APC statement to the Christchurch Call Leaders’ Dialogue

 

Publication date: 
September 2019
Author: 
APC

APC statement to the Christchurch Call Leaders’ Dialogue at the UN General Assembly in New York, 23 September 2019

 

Excellencies, colleagues,

For too long, efforts to address violent extremist and terrorist content have focused almost exclusively on Islamic terrorism, overlooking violent misogyny, white supremacy, far-right and anti-LGBTIQ extremism. The Christchurch Call provides an opportunity to shift course and address these gaps. We offer some suggestions to that end.

First, engage those affected and embrace holistic solutions. Violent extremism can be hyper local, using language, phrases and images that are not picked up by content moderators or algorithms, but that can spark violence in a particular context. There is no silver bullet technical “fix” to this problem. Ad-based business models fuelled by algorithms that favour extremism are a big part of the problem.

Second, reign in outsourcing of speech regulation to private actors. Reinforce the rule of law, due process and judicial oversight. More transparency and accountability are needed. Companies should make databases of affected content available for independent review and audit, and provide remedy mechanisms to people using their services – in all countries and languages.

Third, states must refrain from enabling and perpetuating violent extremism either by their own actions or inaction. States have the primary responsibility to nurture an environment where diversity, peace and democracy thrive.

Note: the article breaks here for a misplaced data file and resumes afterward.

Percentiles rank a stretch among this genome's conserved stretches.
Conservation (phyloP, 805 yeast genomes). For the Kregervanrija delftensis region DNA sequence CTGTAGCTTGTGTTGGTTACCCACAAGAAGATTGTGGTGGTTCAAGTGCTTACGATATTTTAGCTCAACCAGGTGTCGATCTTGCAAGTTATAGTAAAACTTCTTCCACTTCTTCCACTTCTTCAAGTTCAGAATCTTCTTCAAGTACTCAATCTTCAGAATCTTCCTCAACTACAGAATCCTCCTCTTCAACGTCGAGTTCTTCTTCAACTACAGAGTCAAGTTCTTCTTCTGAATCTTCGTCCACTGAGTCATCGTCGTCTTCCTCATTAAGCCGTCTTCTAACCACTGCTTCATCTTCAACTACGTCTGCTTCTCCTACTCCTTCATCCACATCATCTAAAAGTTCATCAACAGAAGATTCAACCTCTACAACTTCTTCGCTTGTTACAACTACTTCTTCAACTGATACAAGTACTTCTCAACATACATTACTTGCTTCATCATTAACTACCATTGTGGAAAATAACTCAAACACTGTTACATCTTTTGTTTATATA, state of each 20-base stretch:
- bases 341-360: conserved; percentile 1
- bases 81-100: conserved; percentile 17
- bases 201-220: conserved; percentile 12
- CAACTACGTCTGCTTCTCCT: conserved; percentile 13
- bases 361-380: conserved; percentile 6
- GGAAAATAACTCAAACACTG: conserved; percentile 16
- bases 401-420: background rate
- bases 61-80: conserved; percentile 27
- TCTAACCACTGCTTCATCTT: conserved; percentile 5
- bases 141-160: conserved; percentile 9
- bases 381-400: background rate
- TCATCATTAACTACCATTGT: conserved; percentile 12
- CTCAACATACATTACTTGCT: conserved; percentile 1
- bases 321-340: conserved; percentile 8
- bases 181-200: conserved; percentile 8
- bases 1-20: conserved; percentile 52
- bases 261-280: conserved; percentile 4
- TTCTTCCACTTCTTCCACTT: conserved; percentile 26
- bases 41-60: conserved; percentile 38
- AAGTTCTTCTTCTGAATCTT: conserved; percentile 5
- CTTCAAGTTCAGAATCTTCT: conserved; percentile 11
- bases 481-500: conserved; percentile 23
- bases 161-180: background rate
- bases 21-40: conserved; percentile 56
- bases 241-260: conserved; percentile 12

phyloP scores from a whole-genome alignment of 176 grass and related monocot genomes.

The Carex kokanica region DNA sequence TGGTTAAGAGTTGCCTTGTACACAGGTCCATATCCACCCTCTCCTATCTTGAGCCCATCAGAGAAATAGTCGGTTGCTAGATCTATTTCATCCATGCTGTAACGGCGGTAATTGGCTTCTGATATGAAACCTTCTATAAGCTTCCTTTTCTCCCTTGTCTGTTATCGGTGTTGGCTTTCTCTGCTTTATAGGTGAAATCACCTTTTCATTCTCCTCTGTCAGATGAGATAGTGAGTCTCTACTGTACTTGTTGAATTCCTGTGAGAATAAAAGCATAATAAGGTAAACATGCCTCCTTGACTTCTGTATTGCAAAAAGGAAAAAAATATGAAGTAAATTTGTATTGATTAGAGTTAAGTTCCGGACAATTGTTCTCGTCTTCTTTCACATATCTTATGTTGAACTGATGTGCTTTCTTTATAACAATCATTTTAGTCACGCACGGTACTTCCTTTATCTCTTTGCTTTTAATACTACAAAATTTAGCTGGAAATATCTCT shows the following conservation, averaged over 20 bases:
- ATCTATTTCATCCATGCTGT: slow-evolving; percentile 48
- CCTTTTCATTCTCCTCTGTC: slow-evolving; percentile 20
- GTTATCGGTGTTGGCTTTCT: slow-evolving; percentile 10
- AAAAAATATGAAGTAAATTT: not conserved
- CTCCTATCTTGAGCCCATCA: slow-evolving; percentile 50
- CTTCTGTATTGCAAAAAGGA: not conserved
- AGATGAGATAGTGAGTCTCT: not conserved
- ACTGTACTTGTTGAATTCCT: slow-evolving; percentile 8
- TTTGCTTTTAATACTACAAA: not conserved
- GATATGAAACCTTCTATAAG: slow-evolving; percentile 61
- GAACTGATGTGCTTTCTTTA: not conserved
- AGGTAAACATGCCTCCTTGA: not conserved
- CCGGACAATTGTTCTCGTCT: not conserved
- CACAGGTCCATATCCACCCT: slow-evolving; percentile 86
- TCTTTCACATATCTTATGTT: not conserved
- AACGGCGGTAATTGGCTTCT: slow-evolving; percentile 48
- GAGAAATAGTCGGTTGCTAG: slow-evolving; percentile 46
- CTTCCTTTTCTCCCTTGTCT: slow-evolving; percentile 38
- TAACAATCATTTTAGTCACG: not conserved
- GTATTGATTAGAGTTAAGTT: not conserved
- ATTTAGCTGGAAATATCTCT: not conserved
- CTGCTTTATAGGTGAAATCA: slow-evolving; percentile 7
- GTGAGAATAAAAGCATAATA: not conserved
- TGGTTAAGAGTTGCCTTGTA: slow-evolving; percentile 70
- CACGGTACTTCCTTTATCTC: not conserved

Fourth, efforts to curb the spread of violent extremist content online must consider the different technical layers of the internet. Regulatory interventions should be proportional, narrowly tailored to where they can be most effective, and mitigate unintended consequences for people's freedom of expression and ability to share information safely and securely.

Finally, power matters. It is important to be clear eyed that the same powerful technology companies that are central to this discussion have business models that profit from extremist content. Affected groups, civil society, human rights defenders and the technical community must be at the table. We bring technical expertise, research, and lived experiences. We are eager to work together towards solutions, but need resources and assurance that our voices will be heard. We thank the Prime Minister of New Zealand for her leadership in this regard.

 

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